Goldman Sachs, the most powerful investment bank on Wall Street, is getting into the social media game. In a job posting on the company website, the bank said the ideal candidate will be responsible for “monitoring online conversations and participating in those conversations to build brand visibility and thought leadership.” It’s just the latest step in an image campaign launched by newly-installed PR honcho Jake Siewert designed to rehabilitate the company’s image after years of public scorn in the wake of the financial crisis.
Last week, Goldman CEO Lloyd Blankfein (above) hit the business news circuit for the first time in two years, with appearances on CNBC and Bloomberg TV. Blankfein, who was paid $16.2 million last year, acknowledged that Goldman Sachs needs to burnish its public relations outreach. “Obviously it’s occurred to us that we haven’t gotten anything, er, everything right with respect to how we, how we’ve dealt with the public,” Blankfein told CNBC in comments cited by the New York Post.
It’s been a rough few months for Goldman. Six weeks ago, a young Goldman Sachs employee named Greg Smith wrote a scathing resignation op-ed in The New York Times decrying his firm’s “toxic culture,” and alleging that senior Goldman bankers had disparaged clients — supposedly the company’s number one priority — by calling them “muppets,” a pejorative terms used in Britain to describe stupid people. Speaking to CNBC, Blankfein said an internal investigation hadn’t uncovered any examples of client-abuse, and added that “we wouldn’t have the clients we have if we were anti-client.”
Siewert, a former Treasury Department official and Alcoa executive, was hired in March to replace Goldman’s legendary, outgoing PR chief Lucas van Praag. Siewert clearly has his work cut out for him, and social media is a good place to start — as any communications pro knows, it’s become an essential tool for brand-management and public outreach. According to the job description, first noticed by the FT‘s Alphaville blog, the successful candidate will, “Create and maintain Content Calendars, including writing Facebook Status Updates, Twitter posts, and LinkedIn group management.”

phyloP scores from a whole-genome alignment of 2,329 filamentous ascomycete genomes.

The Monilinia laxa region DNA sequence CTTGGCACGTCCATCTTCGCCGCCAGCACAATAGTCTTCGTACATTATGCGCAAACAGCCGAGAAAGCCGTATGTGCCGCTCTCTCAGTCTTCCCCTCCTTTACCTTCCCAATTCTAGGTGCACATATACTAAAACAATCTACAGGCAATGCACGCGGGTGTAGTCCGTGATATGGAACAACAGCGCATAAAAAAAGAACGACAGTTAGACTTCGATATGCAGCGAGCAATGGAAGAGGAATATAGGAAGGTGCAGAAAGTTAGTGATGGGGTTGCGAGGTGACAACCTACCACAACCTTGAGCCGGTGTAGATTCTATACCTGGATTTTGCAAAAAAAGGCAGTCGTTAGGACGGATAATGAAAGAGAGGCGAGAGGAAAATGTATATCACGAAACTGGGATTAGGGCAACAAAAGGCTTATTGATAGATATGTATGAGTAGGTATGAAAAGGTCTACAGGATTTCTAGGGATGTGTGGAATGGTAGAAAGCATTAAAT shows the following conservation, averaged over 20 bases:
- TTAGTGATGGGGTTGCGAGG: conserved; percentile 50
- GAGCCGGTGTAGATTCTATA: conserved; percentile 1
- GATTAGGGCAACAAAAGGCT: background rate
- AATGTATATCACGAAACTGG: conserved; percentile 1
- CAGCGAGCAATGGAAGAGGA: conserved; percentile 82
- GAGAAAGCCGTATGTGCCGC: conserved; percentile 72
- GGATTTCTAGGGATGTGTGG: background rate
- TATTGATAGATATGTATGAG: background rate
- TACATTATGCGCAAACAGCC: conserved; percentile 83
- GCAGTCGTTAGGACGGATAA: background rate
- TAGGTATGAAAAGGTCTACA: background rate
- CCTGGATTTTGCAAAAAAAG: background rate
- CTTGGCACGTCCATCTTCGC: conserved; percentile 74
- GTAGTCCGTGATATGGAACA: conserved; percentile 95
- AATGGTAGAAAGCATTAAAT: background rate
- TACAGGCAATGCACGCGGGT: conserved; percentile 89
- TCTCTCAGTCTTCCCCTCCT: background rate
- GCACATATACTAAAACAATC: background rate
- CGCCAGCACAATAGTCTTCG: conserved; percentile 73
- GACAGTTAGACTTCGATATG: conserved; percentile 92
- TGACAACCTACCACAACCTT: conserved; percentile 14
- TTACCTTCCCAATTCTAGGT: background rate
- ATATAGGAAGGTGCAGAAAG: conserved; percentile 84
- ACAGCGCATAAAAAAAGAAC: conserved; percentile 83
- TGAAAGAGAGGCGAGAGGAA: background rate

Goldman’s new social media manager is going to have to get up to speed quickly — the bank hasn’t even sent one tweet from its official account yet — so we’ve taken the liberty of suggesting some Twitter accounts for the successful applicant to follow.
- @GSElevator: It’s going to be important for the new Goldman Sachs social media manager to follow this account, so that they can stay fully abreast of the latest allegedly overheard gems from the company’s Wall Street headquarters. Such as: “I’m pretty sure I’ve been scammed before. I’m just too rich to notice.” And: “On our anniversary, I send my wife flowers with a Congratulations card.”
- @OccupyWallSt: It is absolutely paramount that Goldman’s new social media guru follow the Occupy Wall Street Twitter account. That way, they can send timely interoffice emails alerting senior executives to exit via the parking garage, if things start to get a little dicey out on the street.
- @SEC_News and @TheJusticeDept: It’s a probably a good idea if the social media manager follows these two accounts just in case the stray Wells Notice or federal subpoena gets lost in the mail.
- @MuppetsStudio: This is going to be an important Twitter account to follow to stay up-to-date on the latest happenings involving Goldman’s most important client and her friends.
- @mtaibbi: Don’t think of this journalist’s tweets as criticism, Goldman Sachs social media manager, think of them as “constructive feedback.”
- @BarneyFrankNews: You’re probably glad this lawmaker won’t be in Congress for very much longer, but he’ll still be entertaining.
- @RajRajaratnam: No DM fails, please.